Lamentations to Deuteronomy to American ghetto

Much has been said about the curses and blessings written in Deuteronomy. This covenant that was given to Abraham and its conditions are played in the life of Israel. In the first chapter of Lamentations, we hear the Poet speak of the city that is in anguish and despair. Then, for the first time, we see a connection to the reasoning behind why they were overtaken by the Babylonian Empire. It was a result of the Israelites’ disobedience to the covenant. This curse is in direct relation to Deuteronomy 28. Basically, Deuteronomy 28 affirms that if the people obeyed, they would be blessed by God and prosper (Deut. 28:1-14), and if they disobeyed, they would be cursed and suffer (Deut. 28:15-68). The connection is evident in Lamentations 1:5:

Her foes have become her masters;
her enemies are at ease.
The LORD has brought her grief
because of her many sins.
Her children have gone into exile,
captive before the foe.

Christopher-Smith makes this same observation in his work. By far, the majority view of Deuteronomy 28, however, is that these descriptions of suffering are among the curses that Israel is threatened with if they choose to disobey the laws that have immediately preceded them, and that these curses take the expected form of traditional curses that follow the literary pattern of an international treaty in the ancient Near East. It is precisely these curses that are often compared to the descriptions of suffering in the book of Lamentations.

Tupac, the modern day prophet, spoke of this same feeling of being cursed for the sins of the people. He wrestles with his own “thug theology,” trying to find a reason for his present situation. His frustration leads him to question the possibly of being rescued from this life of sin. He even concedes that he will die and go to hell because of his exiled life. He then cries out to God, hoping that he hears him and can identify with his pain.

Now that I’m struggling in this business, by any means
Label me greedy getting green, but seldom seen
And f*** the world cause I’m cursed, I’m havin visions
Of leavin here in a hearse, God can you feel me?
Take me away from all the pressure, and all the pain
Show me some happiness again, I’m going blind
I spend my time in this cell, ain’t living well
I know my destiny is Hell, where did I fail?
My life is in denial, and when I die
Baptized in eternal fire I’ll shed so many tears

Concluding Thoughts

The North American church can learn much from the African-American experience. The African-American church can learn much from hip hop. It is our shared experiences where we find unity at the cross of Christ. He was the suffering savior who gave us hope in his resurrection. As violent the death of Jesus is, we still find beauty in the image of him in the crucifixion.

It was the contemporary artist Crystal Lewis who wrote these words in her song “Beauty of the Cross:”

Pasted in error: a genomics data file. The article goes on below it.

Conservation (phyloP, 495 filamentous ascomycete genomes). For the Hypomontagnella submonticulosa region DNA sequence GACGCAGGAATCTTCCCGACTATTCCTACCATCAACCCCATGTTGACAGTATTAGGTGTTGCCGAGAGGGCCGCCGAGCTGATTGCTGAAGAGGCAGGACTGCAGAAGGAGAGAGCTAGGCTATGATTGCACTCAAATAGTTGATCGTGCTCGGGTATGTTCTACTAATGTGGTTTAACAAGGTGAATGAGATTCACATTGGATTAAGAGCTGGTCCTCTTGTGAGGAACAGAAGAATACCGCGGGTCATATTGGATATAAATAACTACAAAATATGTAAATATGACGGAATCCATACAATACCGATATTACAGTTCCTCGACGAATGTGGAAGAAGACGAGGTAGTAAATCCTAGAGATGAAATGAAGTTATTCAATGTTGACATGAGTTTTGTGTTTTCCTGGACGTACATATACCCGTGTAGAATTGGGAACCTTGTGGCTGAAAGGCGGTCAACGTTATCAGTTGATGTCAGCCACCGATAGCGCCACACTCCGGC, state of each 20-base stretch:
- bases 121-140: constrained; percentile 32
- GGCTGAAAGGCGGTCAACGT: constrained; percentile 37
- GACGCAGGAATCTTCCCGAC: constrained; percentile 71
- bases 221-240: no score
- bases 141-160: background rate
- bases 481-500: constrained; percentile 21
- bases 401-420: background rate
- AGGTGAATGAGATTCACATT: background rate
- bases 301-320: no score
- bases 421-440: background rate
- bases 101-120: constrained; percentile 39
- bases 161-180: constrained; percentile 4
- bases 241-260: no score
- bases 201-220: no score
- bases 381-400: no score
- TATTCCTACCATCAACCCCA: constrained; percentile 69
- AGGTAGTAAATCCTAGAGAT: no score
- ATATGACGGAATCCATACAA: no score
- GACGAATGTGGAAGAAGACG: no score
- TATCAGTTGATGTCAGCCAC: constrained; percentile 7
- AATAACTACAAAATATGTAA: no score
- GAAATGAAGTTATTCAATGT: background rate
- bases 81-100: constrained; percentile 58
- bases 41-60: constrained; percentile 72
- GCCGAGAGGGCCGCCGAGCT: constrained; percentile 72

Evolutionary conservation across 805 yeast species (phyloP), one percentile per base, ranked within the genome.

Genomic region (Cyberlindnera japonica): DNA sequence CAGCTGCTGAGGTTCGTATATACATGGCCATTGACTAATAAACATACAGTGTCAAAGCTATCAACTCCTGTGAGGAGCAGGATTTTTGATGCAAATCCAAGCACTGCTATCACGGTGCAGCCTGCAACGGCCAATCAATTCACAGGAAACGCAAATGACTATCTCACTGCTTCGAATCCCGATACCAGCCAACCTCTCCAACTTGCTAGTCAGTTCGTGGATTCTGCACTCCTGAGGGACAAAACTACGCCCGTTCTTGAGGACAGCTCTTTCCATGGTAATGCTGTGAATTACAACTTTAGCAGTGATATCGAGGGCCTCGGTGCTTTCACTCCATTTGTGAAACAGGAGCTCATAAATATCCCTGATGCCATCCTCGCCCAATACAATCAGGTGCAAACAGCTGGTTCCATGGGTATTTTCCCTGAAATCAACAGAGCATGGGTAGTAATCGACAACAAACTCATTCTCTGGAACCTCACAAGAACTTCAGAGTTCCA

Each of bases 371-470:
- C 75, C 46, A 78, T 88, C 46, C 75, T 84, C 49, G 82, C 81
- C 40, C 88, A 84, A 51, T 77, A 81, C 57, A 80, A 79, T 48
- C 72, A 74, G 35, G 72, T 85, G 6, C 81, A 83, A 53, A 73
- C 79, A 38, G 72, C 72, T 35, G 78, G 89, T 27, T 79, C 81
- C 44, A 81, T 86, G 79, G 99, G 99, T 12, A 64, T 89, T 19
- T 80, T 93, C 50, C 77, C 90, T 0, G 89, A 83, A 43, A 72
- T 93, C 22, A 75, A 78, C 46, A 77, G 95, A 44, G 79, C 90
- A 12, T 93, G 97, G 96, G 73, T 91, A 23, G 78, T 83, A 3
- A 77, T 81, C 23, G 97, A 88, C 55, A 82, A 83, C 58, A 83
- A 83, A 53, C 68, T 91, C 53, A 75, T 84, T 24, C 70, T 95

The cross, stained by blood
The beauty of the cross
Healing for the lost
The cross, stained by blood
The beauty of the cross
Healing for the lost
The cross

Let us rethink how we read about the violence in Scripture in relation to texts like Lamentations and Psalms. When we consider the beauty of those words, we can also find beauty in the pain of hip hop lament. These modern day prophets and poets are crying out to God wondering if he will deliver them from all my transgressions. “Do not make me the scorn of the fool!” (Psalm 39:8).


Christopher, Daniel L. A Biblical Theology of Exile. Minneapolis: Fortress Press, 2002.

Dyson, Michael Eric. Holler If You Hear Me: Searching for Tupac Shakur. Basic Civitas Books, 2001.

Grimes, Katie. “But Do the Lord Care?: Tupac Shakur as a Theologian of a Crucified People.” Political Theology 15, no. 4 (2014): 326-52. Accessed December 1, 2015. DOI 10.1179/1462317X14Z.00000000082.

Hof, Eleanor. A Missiology of Lament. Swedish Missiological Themes, 2013.

Pemberton, Glenn. Hurting with God: Learning to Lament with the Psalms. Abilene, Texas: Abilene Christian University Press, 2012.

Rah, Soong-Chan. Prophetic Lament: A Call for Justice in Troubled Times. Downers Grove, Illinois: InterVarsity Press, 2015.

Suderman, Derek. Wrestling with Violent Depictions of God: A Response to Eric Seibert’s Disturbing Divine Behavior. Direction, 2011.

Wright, Christopher J.H. The Message of Lamentations. Downers Grove, Illinois: InterVarsity Press, 2015.

Dr. Peter Watts

Dr. Peter Watts Jr. was born and raised in South Los Angeles. Peter is currently the CEO and co-founder of the Watts of Power Foundation, where he leads a program called the Teacher Village to recruit and train more Black male teachers, with plans to also provide housing so they can live affordably in the neighborhoods where they teach. He is a graduate of Cal State Dominguez Hills, where he received his BA in Mass Communications. He received his Master's of Education in Administration and Leadership degree from University of Phoenix. He also holds Master's and Doctorate in Theology degrees from Fuller Theological Seminary. His ministry career began more than 20 years ago as preacher, teacher, and eventually church planter. In 2008, he and his wife planted the Rock Church in Los Angeles, where they pastor and lead. Dr. Watts has been bi-vocational his whole career as a public school teacher and charter school principal. He is married to his wife, Dr. Didi Watts, and has three adult children: Jasmin, Avery, and Imani. Dr. Watts also serves on the board for Teach For America, Los Angeles, and Innovate Public Schools.